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Len Wiseman Talks ‘Die Hard: Year One’ Set On New Years’ Eve 1979

Len Wiseman Talks ‘Die Hard: Year One’ Set On New Years’ Eve 1979

So, “Die Hard: Year One” is still a thing because even though no one liked “A Good Day To Die Hard,” and everyone wishes 20th Century Fox would let John McClane and the franchise rest in peace, a brand is a brand is a brand, so the studio is pushing ahead. And helping shepherd it along is Len Wiseman (“Live Free Or Die Hard”), who is one of the producers, and he explains how the prequel/sequel will fit in the returning Bruce Willis, while also telling us the backstory of the character we didn’t know we wanted.

“[In the first ‘Die Hard’] He’s already divorced, he’s bitter, his Captain hates him and doesn’t want him back. So, what created that guy?” Wiseman told Collider. “We’ve never seen the actual love story. We know its demise, but we’ve never seen what it was like when he met Holly, or when he was a beat cop in ’78 in New York when there was no chance of him making detective. It’s always been something I’ve been thinking about, and now we’re doing it. And it ties in.”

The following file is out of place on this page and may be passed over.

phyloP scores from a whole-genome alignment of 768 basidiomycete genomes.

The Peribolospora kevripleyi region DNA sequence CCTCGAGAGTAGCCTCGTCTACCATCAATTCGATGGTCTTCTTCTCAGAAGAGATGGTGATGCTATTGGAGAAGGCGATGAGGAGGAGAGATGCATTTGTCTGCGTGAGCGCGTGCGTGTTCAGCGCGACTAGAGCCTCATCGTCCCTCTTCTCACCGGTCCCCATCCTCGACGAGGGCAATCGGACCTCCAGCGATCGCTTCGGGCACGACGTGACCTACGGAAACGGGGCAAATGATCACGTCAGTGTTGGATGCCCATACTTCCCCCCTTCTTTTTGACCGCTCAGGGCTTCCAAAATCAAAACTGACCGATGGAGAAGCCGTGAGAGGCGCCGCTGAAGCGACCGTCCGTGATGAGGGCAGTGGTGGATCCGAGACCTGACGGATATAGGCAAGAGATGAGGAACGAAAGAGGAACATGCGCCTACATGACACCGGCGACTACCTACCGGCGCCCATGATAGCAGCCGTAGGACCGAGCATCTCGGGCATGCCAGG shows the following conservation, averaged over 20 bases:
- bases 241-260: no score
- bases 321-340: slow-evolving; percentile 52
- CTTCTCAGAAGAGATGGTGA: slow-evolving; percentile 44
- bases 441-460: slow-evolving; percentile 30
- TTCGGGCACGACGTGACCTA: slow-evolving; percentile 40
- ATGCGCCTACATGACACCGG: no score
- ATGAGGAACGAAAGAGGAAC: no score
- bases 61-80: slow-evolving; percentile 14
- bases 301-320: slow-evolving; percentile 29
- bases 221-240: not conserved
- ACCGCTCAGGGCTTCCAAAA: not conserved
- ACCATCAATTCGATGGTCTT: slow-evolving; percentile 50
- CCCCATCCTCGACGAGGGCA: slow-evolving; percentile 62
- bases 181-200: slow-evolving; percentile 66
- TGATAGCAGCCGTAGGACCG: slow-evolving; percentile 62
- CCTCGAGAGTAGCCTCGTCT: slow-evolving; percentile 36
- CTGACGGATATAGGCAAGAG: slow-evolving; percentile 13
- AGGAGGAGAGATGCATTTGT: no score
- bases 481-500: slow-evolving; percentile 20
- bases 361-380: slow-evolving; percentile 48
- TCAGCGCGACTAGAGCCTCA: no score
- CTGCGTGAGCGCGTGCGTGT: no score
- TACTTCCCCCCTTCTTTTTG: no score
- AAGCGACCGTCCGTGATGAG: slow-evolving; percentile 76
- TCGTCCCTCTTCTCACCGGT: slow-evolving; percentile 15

READ MORE: Bruce Willis Thinks Terrible ‘Die Hard: Year One’ Concept Is A “Very Good Idea”

Of course, what Wiseman is missing is that we don’t need to know story. Full credit to Willis: He imbues McClane with all the world weariness we need in “Die Hard,” and fully puts the audience on his side almost immediately. We didn’t need to know the backstory in 1988, and more than 20 years later, I’d say we still don’t really need to know. But of course, that hardly matters in the era of maximizing IP value. But just know, Wiseman and co. have nothing but good intentions.

“I’m…not going to do it with Bruce being a cameo bookend gimmick. It’s really working into the plot, with the ’70s having ramifications on present-day Bruce. It inter-cuts in a very fun, imaginative way with present-day John McClane,” he said. “The film itself will take place on New Years’ Eve 1979, so trying to gear things towards that would be fun, if we could come out around the same time, but these movies take their own paths.”

So, just to be clear, the “imaginative” way into this sequel/prequel is to give McClane yet another holiday-season-centered problem to deal with. I just hope the other ideas they’ve got on the table are a bit more inspired.

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